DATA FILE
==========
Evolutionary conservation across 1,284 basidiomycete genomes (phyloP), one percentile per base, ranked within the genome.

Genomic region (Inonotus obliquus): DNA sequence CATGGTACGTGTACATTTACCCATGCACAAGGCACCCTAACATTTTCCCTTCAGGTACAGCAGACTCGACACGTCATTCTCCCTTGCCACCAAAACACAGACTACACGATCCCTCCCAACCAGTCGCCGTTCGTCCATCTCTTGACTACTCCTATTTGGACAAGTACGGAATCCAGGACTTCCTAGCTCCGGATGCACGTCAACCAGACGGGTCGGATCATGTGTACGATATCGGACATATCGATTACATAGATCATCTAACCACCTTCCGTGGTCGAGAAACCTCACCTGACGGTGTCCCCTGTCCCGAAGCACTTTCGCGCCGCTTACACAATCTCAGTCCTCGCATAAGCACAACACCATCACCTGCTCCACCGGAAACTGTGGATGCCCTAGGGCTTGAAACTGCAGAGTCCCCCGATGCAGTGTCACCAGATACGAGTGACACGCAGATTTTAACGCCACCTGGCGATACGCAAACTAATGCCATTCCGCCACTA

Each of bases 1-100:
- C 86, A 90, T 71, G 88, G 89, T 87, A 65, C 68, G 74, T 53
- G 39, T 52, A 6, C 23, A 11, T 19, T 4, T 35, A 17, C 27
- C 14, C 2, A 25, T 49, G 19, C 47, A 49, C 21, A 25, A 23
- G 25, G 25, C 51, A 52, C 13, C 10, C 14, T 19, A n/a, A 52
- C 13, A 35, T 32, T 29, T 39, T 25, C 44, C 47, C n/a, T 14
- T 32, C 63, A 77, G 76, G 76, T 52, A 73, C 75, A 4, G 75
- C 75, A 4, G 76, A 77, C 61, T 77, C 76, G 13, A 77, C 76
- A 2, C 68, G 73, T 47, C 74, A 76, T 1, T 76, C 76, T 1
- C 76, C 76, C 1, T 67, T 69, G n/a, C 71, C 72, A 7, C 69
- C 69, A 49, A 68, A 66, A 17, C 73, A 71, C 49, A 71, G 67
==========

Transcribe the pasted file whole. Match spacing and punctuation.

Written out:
Evolutionary conservation across 1,284 basidiomycete genomes (phyloP), one percentile per base, ranked within the genome.

Genomic region (Inonotus obliquus): DNA sequence CATGGTACGTGTACATTTACCCATGCACAAGGCACCCTAACATTTTCCCTTCAGGTACAGCAGACTCGACACGTCATTCTCCCTTGCCACCAAAACACAGACTACACGATCCCTCCCAACCAGTCGCCGTTCGTCCATCTCTTGACTACTCCTATTTGGACAAGTACGGAATCCAGGACTTCCTAGCTCCGGATGCACGTCAACCAGACGGGTCGGATCATGTGTACGATATCGGACATATCGATTACATAGATCATCTAACCACCTTCCGTGGTCGAGAAACCTCACCTGACGGTGTCCCCTGTCCCGAAGCACTTTCGCGCCGCTTACACAATCTCAGTCCTCGCATAAGCACAACACCATCACCTGCTCCACCGGAAACTGTGGATGCCCTAGGGCTTGAAACTGCAGAGTCCCCCGATGCAGTGTCACCAGATACGAGTGACACGCAGATTTTAACGCCACCTGGCGATACGCAAACTAATGCCATTCCGCCACTA

Each of bases 1-100:
- C 86, A 90, T 71, G 88, G 89, T 87, A 65, C 68, G 74, T 53
- G 39, T 52, A 6, C 23, A 11, T 19, T 4, T 35, A 17, C 27
- C 14, C 2, A 25, T 49, G 19, C 47, A 49, C 21, A 25, A 23
- G 25, G 25, C 51, A 52, C 13, C 10, C 14, T 19, A n/a, A 52
- C 13, A 35, T 32, T 29, T 39, T 25, C 44, C 47, C n/a, T 14
- T 32, C 63, A 77, G 76, G 76, T 52, A 73, C 75, A 4, G 75
- C 75, A 4, G 76, A 77, C 61, T 77, C 76, G 13, A 77, C 76
- A 2, C 68, G 73, T 47, C 74, A 76, T 1, T 76, C 76, T 1
- C 76, C 76, C 1, T 67, T 69, G n/a, C 71, C 72, A 7, C 69
- C 69, A 49, A 68, A 66, A 17, C 73, A 71, C 49, A 71, G 67